Now that we have revealed five of our most important “Lessons Learned”, we can now apply these lessons to your Hybrid Audio installation. The first important matter is the physical installation of your Hybrid Audio midbass and/or midrange, and more specifically with respect to improving the Hybrid Audio midbass’ or midrange’s mounting baffles. Most vehicles’ factory mounting locations for speakers are less than ideal. In most cases, the OEM speaker mounting flanges are likely nothing more than flimsy extruded plastic and provide no sonic benefit to your Hybrid Audio installation. Hybrid Audio drivers are long-throw midbass, and high-performance midrange, and the plastic mounting baffles that come from the factory in virtually every vehicle will lead to buzzes, rattles, vibrations, and resonances, all of which negatively affect your Hybrid Audio installation. In other vehicles, you may have attached the Hybrid Audio midbass’ or midrange’s direct to the door metal (hopefully with a layer or two of self-adhesive sound damping in between), but this is still not entirely ideal. In whatever scenario you have installed your Hybrid Audio midbass and/or midrange, there are certain “tricks” and techniques that may be applied to get the most out of your Hybrid Audio component set, specifically the midbass and midrange installation, as follows:
Mounting the baffle, sound damping, and “decoupling”
The mounting baffle or mounting location should either be secured extremely well to the vehicle’s body or completely isolated from the vehicle’s chassis. The reasoning is that the speaker’s baffle panel will vibrate and will radiate sound. Even small vibrations can result in the baffle itself radiating more sound than the actual speaker at certain frequencies. The mounting baffle or mounting location should be damped with a layer of typical sound damping to reduce the Q of the baffle and lower its vibration resonance frequency below the range of the driver’s frequency response. In many cases, using thicker baffle panels in concert with self-adhesive sound damping can also be advantageous, provided the rearward wave of the speaker has no obstructions created by the baffle itself. Finally, if possible, the speaker should be mechanically decoupled from the baffle. This can be something as simple as a layer of self-adhesive foam tape, to more exotic examples of decoupling, including rubberized rings or multiple-layer septum shielding.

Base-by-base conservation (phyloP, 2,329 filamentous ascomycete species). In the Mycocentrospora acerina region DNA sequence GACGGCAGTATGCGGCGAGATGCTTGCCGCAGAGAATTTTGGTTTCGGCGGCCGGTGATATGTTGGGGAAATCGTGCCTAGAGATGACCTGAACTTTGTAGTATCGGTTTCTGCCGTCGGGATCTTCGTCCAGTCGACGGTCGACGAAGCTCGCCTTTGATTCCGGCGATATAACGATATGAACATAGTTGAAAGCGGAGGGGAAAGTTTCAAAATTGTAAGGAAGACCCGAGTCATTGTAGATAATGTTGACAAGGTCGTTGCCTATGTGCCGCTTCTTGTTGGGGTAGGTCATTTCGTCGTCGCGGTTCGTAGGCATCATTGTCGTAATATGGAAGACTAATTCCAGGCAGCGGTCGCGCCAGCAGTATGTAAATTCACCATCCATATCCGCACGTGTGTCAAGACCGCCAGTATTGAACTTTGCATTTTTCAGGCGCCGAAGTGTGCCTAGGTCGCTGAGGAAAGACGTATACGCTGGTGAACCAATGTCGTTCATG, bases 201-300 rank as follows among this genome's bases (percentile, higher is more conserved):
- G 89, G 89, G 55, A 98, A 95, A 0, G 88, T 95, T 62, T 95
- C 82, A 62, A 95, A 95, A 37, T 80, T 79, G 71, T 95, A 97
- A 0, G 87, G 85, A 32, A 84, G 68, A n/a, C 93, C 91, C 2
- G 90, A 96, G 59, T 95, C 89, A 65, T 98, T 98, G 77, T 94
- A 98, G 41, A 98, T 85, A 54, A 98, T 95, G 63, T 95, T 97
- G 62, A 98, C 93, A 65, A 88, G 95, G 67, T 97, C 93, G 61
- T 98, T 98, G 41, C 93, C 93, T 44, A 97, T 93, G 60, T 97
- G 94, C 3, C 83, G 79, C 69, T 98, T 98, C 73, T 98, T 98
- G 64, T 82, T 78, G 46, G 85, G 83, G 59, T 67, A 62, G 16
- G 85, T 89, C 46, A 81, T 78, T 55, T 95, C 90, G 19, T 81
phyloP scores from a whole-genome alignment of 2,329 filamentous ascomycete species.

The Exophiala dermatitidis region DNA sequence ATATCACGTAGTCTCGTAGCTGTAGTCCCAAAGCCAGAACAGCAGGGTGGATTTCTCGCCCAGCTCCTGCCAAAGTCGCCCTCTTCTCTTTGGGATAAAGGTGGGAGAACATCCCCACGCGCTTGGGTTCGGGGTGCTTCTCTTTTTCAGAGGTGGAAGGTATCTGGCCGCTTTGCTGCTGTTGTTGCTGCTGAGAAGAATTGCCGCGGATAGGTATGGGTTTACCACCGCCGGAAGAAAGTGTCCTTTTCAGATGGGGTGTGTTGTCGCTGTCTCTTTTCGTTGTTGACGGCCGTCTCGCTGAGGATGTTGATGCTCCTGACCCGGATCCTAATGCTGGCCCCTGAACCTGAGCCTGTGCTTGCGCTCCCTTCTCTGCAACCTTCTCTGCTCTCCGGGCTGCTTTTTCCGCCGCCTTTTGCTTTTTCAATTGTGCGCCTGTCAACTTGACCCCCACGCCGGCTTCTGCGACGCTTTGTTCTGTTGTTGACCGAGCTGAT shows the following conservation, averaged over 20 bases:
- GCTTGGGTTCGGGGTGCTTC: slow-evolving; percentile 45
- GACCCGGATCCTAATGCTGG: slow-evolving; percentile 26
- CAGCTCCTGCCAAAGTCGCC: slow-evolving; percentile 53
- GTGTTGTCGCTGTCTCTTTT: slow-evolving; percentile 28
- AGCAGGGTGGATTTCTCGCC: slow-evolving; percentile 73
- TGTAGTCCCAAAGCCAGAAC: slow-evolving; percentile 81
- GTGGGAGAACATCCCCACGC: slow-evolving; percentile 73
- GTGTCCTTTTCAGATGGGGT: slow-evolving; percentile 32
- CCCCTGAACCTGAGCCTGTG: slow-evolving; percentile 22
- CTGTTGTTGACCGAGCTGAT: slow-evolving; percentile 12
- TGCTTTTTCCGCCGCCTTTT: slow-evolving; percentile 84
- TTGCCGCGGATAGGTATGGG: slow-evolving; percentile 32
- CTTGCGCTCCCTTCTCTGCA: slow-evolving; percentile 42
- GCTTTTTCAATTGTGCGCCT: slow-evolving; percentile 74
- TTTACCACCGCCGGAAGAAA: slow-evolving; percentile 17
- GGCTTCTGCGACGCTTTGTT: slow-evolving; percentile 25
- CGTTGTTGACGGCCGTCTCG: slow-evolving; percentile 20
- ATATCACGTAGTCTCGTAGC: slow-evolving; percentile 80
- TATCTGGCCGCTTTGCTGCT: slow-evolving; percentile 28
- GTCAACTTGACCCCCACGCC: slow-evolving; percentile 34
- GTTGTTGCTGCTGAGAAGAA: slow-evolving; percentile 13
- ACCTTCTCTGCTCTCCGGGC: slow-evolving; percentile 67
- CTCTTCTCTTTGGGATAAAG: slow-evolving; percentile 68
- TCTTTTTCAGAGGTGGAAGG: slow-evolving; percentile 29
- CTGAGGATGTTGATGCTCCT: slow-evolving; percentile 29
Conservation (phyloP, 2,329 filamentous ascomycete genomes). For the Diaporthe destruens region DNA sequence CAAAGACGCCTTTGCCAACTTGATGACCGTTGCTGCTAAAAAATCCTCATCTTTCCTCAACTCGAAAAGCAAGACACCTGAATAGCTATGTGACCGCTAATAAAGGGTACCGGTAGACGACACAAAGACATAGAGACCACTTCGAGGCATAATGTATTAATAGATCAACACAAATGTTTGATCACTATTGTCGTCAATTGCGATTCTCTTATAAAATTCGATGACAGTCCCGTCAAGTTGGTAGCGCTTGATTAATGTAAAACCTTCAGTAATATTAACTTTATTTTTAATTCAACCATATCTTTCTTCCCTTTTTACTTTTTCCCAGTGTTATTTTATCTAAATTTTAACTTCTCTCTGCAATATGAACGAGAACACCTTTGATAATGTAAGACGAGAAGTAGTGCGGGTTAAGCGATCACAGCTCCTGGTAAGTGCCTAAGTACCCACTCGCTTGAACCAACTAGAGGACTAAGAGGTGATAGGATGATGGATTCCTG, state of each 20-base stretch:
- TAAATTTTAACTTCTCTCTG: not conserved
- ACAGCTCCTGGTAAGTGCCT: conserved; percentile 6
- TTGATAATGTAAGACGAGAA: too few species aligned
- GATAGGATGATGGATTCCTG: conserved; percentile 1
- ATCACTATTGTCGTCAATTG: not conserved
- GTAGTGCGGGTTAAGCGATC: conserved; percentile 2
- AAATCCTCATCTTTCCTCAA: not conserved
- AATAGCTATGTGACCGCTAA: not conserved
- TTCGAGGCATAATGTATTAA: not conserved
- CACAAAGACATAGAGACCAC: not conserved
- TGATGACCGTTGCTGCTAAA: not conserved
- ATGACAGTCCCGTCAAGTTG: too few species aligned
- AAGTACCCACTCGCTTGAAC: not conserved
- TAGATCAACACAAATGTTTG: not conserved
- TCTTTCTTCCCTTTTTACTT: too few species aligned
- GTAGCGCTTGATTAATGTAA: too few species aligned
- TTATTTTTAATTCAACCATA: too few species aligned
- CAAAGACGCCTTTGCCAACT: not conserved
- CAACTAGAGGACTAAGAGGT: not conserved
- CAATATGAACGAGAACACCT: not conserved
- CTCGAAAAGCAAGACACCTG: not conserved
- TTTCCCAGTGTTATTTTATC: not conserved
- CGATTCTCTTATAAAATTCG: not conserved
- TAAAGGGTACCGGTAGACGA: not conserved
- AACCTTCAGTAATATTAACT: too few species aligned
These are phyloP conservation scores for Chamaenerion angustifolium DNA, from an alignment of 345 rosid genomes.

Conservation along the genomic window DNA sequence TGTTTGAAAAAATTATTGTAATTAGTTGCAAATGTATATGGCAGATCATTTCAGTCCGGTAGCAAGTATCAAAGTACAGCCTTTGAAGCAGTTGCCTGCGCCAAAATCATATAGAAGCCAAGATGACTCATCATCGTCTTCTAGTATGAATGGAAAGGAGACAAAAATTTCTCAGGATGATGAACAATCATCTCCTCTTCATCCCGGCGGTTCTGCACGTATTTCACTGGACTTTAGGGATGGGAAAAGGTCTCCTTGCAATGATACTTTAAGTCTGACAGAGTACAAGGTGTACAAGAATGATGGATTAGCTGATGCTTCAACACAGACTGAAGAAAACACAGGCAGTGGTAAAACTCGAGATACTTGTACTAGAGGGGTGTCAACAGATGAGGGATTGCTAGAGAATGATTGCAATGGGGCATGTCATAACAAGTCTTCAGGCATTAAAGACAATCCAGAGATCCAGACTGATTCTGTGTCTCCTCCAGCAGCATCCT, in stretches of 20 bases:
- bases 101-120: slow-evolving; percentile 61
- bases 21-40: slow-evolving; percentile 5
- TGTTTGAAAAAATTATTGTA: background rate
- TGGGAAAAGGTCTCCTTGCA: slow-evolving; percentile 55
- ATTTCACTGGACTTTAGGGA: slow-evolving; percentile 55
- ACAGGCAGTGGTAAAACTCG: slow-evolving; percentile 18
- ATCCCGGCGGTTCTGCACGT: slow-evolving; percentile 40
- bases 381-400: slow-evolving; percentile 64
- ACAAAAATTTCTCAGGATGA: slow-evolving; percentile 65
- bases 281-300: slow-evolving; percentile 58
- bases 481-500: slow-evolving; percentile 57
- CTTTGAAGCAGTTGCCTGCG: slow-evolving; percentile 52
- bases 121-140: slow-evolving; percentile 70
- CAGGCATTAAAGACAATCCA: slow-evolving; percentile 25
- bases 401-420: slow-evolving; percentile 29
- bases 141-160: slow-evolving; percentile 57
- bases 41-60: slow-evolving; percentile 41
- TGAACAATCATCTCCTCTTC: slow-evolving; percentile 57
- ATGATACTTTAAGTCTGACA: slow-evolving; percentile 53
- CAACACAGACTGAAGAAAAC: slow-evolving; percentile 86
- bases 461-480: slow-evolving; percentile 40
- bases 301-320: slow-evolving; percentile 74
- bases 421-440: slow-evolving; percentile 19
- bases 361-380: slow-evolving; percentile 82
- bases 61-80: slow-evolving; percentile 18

Building solid mounting baffles
In many cases, it is advisable to mount your Hybrid Audio midbass’ and/or midrange’s in high-stiffness wood or high-density fiberglass (or wood treated with fiberglass resin). Hybrid Audio Technologies recommends the use of solid hardwood, such as birch or oak, namely because these woods are stiff and help to dissipate resonance, and screws can be inserted and removed multiple times without stripping. Avoid Medium Density Fiberboard (MDF), particularly in wet environments like the door, as the MDF will act like a sponge with humidity and moisture, and not only that, the MDF is a dense, but not the stiff type of wood, and the results may not be particularly noticeable if you use MDF. Once your baffle is built, it must be covered in one or two layers of a good-quality, brand name self-adhesive damping product; a solid wood mounting baffle with sound damping treatment will augment the Hybrid Audio installation by eliminating resonances.
Mounting baffle dimensions
While building baffles is important, it is notable that mounting baffle size is equally important. All mounting baffles should be kept as small as possible with respect to the size of the speaker. The purpose of using a small baffle is to avoid the potential for low amplitude diffracted sound waves becoming summed with the incidental waves. A narrower baffle also becomes increasingly important as frequencies range into the Hybrid Audio midbass’ and/or midrange’s upper bandwidth, where the power response is more uniform and incident and reflected waves are indistinguishable. In practical terms, keep baffle dimensions small with respect to the size of the Hybrid Audio midbass and/or midrange, chamfer or round sharp edges (including, in particular, the mounting hole’s rear inner edge), flush-mount the speaker whenever possible, and use shallow, surface-mounted hardware. Also, remove all unnecessary protrusions from the baffle surface.
Hybrid Audio Technologies Specifications and Parameters Spreadsheet (Google Sheets) — Advanced System Installation — Lesson One: Off-Axis Response — Lesson Two: Equalization of Pathlength Differences — Lesson Three: The Effect of HRTF, ITD, and IID — Lesson Four: Point-Sourcing — Lesson Five: Reference — Mounting Baffle Considerations — Crossovers — Time Correction — Acoustic Treatment — Acoustic Treatment — Conclusion